Banality of Death


Jesse Verdoes

The first site is located next to the main waste dump of the city and characterized as a flat terrain surrounded by rocky hills that obscure its visibility from the highway. Because of this seclusion, it was formerly used as a burial place of the Baha’i: a persecuted minority in Iran. Their cemetery was originally situated in a neighborhood within the city, but was forcefully displaced to this hidden site by the municipality during the Islamic revolution. Recently they are asked to move again, as the greenified area is now becoming a popular picknick place in the shadows of the trees. The hidden site has become a disturbed cemetery, accessible via a route that takes the visitor through a micro-landscape.

Figure 8 – Mashhad’s main landfill and former Baha’i cemetery

Architecture of Death

The analysis of the architecture of death has resulted in the distinction of three understandings:

1. The architecture of death is a manipulation of topography

A sequence of aerial photographs of one of the plots of the Behesht-e Reza Cemetery reveals the manipulation of terrain by different operations: after excavation, the plot is filled in by a grid of brick or concrete grave units directed towards mecca, that is subsequently filled with bodies and finally covered by horizontal gravestones.

Figure 10 – Google Earth aerials of Behesht-e Reza Cemetery plot 62 from 2010 till 2020

Figure 11 – 2,5D model investigating the graveyard and its relation to the city and the topography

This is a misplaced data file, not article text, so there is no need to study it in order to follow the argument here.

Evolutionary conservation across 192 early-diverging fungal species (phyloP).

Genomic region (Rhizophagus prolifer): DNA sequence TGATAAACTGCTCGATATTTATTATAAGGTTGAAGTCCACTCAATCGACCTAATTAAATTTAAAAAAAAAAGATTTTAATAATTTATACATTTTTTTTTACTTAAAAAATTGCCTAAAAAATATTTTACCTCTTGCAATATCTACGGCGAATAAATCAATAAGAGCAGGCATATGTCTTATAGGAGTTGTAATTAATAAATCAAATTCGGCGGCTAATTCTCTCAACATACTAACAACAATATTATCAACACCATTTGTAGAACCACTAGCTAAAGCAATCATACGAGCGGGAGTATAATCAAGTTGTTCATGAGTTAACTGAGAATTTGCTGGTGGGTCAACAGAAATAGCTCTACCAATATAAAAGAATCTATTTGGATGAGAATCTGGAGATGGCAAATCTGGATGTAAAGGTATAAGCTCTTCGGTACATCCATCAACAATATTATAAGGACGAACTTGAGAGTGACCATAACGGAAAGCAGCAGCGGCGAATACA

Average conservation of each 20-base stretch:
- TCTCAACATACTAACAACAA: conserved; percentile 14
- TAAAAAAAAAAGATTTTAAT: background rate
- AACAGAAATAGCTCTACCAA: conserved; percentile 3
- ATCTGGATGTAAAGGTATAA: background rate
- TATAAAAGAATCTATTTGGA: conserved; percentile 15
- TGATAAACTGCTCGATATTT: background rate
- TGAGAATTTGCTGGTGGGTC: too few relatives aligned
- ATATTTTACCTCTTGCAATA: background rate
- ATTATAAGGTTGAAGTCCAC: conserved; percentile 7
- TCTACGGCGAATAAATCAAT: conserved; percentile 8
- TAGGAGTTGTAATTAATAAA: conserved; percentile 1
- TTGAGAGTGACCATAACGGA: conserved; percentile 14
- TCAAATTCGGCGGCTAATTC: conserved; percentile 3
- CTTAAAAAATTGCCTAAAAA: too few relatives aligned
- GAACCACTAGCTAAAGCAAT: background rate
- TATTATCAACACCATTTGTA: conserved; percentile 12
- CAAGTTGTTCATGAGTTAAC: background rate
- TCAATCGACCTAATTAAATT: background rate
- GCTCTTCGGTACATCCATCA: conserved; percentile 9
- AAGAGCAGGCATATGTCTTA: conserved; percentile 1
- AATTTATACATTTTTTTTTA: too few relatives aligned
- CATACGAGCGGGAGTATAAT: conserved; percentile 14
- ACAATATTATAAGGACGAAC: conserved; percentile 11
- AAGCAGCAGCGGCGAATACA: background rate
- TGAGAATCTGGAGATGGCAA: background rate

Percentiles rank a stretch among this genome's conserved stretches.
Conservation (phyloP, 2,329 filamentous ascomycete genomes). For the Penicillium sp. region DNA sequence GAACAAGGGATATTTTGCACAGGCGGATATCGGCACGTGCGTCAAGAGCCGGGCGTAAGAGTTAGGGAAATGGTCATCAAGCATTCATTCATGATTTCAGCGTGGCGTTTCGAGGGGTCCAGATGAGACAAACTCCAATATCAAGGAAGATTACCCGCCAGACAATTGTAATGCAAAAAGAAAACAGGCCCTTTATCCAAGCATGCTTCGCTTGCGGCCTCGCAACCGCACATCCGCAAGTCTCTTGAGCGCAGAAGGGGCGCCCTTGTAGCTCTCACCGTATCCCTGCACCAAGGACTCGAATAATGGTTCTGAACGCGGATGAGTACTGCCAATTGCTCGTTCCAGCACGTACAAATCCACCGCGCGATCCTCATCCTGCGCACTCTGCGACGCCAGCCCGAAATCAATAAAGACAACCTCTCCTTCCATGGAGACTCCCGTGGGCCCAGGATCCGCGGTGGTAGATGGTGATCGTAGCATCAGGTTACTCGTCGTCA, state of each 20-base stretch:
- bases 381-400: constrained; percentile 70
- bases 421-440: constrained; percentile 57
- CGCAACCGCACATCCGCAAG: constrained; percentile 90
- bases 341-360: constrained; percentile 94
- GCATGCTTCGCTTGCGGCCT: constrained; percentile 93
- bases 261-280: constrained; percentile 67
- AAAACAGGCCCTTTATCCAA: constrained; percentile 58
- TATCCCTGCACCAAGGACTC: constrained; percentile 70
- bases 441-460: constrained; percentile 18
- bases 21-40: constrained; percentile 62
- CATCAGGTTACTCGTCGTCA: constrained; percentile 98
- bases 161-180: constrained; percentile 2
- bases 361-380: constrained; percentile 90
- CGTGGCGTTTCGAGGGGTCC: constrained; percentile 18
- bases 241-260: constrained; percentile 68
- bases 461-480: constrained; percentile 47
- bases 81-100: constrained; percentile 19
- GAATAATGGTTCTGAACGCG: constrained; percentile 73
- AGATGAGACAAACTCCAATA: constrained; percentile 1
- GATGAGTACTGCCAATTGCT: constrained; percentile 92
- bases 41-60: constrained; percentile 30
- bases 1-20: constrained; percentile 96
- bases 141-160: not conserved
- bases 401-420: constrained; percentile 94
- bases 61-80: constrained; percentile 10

2. The architecture of death is based on a standardized measurement system

The burial ritual is analyzed by superimposing its different stages around the dead body, showing the standardization of the process based on the measurements of the human body.

Figure 12 – The body and the standardized measurements of the architecture of death.

3. The architecture of death is the framing of decay

Comparable to the way garbage is dumped on the landfill, bodies are disposed of in the grids of the graveyard. Both can affect water pollution and are thus situated on the outskirts of the city. The singular grave unit as a frame for decay is researched by observing the process of decaying mandarin: while the mandarin slowly disappears, the liquid substance is the only element that ignores the frame as it seeps into the cardboard.


Figure 13 – Documentation of an unframed decaying mandarin day 0, 16, 24, 56

Figure 14 – Comparison of a framed decaying mandarin between day 1 and day 16

Complexity Drawing

Figure 15 – Complexity drawing site I – sketches

Figure 16 – Complexity drawing site I



TU Delft / Faculty of Architecture